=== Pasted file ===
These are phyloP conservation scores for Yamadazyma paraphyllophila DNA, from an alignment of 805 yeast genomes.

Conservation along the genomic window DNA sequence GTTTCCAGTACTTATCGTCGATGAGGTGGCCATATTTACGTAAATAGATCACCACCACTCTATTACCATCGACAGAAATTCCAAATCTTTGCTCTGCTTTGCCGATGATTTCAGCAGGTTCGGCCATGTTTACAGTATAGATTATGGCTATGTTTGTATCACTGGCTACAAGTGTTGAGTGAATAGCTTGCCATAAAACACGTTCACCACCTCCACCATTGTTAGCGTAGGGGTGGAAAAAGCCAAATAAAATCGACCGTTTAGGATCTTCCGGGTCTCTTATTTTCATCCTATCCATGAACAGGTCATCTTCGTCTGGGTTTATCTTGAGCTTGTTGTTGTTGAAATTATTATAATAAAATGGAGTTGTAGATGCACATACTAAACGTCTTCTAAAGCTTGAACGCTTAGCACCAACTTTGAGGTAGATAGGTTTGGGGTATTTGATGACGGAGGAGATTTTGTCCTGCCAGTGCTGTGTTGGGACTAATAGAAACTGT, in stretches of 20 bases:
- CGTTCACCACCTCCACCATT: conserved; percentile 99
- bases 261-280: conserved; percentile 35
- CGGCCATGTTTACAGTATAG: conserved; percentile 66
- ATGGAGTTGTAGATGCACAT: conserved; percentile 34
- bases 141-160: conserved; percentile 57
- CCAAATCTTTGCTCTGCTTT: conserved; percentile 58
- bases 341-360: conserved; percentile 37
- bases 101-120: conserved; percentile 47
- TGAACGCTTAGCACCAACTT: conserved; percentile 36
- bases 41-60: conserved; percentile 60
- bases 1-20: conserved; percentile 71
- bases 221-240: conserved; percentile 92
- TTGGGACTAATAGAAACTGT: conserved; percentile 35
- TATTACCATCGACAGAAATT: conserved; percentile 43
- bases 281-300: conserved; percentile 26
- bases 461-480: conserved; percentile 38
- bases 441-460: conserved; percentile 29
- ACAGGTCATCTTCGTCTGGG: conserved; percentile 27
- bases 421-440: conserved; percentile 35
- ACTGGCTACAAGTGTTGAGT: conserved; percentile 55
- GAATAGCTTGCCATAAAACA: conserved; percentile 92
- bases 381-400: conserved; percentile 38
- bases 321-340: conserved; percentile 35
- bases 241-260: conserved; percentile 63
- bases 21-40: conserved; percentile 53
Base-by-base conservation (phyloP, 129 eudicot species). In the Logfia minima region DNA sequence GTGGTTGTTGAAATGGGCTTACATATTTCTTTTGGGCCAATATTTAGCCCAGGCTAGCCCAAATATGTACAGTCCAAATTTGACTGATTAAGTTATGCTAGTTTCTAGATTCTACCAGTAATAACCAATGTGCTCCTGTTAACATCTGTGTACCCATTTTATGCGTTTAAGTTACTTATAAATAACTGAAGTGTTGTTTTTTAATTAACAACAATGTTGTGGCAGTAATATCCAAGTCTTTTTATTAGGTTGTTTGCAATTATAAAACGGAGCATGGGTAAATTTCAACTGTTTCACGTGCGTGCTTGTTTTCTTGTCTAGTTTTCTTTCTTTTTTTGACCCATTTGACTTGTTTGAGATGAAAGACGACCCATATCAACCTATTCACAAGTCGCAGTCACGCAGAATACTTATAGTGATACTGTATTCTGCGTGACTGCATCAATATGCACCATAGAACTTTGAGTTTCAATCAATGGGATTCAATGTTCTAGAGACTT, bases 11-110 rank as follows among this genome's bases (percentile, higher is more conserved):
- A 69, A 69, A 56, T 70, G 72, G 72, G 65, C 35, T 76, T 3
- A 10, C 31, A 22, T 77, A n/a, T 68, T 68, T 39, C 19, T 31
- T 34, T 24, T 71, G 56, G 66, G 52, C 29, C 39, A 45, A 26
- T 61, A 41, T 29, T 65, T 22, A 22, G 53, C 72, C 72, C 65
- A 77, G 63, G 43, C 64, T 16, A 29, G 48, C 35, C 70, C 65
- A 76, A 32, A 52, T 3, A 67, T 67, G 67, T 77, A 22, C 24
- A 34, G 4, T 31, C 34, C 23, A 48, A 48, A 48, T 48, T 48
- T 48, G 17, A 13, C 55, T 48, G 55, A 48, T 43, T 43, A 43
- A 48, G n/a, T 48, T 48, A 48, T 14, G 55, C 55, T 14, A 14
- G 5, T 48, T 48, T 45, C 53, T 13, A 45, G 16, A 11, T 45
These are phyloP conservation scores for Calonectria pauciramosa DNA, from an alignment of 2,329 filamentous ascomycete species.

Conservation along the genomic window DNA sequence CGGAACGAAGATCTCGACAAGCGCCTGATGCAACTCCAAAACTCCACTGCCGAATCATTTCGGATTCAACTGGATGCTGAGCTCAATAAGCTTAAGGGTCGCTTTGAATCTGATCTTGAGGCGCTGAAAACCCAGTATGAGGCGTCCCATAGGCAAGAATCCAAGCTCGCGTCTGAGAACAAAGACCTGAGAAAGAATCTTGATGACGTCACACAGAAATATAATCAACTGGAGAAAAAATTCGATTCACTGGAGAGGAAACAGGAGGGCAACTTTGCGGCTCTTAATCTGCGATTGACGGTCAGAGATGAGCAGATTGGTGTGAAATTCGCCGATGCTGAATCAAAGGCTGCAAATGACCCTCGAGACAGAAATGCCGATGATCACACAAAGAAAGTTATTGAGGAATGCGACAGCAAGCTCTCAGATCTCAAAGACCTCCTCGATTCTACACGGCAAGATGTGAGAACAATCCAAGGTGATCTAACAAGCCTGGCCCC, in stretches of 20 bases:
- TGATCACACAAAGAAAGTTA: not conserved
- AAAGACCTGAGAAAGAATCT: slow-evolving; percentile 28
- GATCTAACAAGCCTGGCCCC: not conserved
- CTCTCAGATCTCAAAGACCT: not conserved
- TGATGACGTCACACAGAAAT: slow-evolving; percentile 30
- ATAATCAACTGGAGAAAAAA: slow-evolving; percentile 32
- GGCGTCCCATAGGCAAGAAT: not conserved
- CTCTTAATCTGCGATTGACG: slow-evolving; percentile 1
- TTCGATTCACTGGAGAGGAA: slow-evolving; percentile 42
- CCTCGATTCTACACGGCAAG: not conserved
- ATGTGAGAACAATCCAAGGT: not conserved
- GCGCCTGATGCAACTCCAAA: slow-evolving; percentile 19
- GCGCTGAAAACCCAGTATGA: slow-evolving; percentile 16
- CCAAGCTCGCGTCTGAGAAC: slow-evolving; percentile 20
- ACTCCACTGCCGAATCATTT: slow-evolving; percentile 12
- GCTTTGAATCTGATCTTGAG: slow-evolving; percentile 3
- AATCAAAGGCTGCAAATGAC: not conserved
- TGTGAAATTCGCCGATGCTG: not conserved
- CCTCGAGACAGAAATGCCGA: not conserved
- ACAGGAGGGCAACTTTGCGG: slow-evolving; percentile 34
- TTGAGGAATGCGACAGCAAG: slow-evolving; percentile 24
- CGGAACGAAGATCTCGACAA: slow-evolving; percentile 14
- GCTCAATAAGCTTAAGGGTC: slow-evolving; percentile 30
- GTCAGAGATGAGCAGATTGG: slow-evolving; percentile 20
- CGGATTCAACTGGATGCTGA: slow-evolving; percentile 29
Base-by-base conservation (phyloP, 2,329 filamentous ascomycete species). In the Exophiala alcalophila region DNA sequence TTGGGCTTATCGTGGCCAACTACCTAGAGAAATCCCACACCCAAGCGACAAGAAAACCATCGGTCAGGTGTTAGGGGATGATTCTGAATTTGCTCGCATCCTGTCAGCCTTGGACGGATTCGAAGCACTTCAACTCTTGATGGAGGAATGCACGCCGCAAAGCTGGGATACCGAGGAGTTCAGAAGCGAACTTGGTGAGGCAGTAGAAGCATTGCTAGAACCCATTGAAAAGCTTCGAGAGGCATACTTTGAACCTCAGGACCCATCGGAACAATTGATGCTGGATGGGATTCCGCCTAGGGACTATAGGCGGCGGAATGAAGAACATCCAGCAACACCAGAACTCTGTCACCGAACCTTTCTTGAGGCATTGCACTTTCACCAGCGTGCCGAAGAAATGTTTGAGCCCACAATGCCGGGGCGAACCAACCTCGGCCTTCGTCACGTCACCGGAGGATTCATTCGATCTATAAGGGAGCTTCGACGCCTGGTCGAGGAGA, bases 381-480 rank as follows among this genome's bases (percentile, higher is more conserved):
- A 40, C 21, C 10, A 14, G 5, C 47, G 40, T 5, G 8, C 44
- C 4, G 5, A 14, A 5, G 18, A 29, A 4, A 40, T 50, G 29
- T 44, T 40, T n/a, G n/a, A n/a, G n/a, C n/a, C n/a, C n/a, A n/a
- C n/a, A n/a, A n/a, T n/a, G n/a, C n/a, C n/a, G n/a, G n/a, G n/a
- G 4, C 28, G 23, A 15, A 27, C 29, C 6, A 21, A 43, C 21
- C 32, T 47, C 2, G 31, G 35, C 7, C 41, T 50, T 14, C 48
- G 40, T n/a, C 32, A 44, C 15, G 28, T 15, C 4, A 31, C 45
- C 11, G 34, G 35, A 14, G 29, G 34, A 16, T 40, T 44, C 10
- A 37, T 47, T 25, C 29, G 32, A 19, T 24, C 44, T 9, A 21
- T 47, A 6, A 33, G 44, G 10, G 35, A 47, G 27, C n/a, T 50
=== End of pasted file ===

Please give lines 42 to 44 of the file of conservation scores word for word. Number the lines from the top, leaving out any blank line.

- AAAGACCTGAGAAAGAATCT: slow-evolving; percentile 28
- GATCTAACAAGCCTGGCCCC: not conserved
- CTCTCAGATCTCAAAGACCT: not conserved